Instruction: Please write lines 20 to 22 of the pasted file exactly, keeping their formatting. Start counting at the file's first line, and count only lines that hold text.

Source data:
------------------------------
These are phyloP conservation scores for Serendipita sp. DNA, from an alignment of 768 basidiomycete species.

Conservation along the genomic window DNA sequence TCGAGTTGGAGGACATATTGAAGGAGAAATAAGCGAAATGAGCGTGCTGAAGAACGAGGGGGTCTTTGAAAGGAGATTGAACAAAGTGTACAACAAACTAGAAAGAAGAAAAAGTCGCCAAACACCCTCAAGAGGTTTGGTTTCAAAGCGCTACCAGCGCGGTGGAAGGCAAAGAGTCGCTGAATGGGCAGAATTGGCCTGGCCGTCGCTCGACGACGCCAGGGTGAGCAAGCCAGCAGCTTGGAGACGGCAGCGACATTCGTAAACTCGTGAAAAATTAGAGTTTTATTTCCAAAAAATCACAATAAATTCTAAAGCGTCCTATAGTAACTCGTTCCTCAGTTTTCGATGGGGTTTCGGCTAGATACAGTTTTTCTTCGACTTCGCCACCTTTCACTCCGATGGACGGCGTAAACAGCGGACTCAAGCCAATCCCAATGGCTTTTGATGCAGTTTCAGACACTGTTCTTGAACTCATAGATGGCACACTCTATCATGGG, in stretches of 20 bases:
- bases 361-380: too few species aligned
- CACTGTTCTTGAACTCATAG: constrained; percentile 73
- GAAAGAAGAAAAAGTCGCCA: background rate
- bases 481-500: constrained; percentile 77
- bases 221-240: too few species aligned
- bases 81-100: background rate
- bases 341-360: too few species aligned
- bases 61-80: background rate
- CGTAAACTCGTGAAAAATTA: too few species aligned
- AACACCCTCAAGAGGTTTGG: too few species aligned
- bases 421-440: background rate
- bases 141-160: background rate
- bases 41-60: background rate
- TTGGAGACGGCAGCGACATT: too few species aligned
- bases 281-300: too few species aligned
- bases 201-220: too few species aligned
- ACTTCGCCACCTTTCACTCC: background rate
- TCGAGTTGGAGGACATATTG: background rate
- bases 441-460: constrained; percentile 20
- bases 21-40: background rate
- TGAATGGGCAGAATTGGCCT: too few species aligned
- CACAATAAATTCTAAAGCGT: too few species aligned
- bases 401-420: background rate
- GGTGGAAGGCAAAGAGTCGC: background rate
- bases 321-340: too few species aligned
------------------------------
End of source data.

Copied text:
- TCGAGTTGGAGGACATATTG: background rate
- bases 441-460: constrained; percentile 20
- bases 21-40: background rate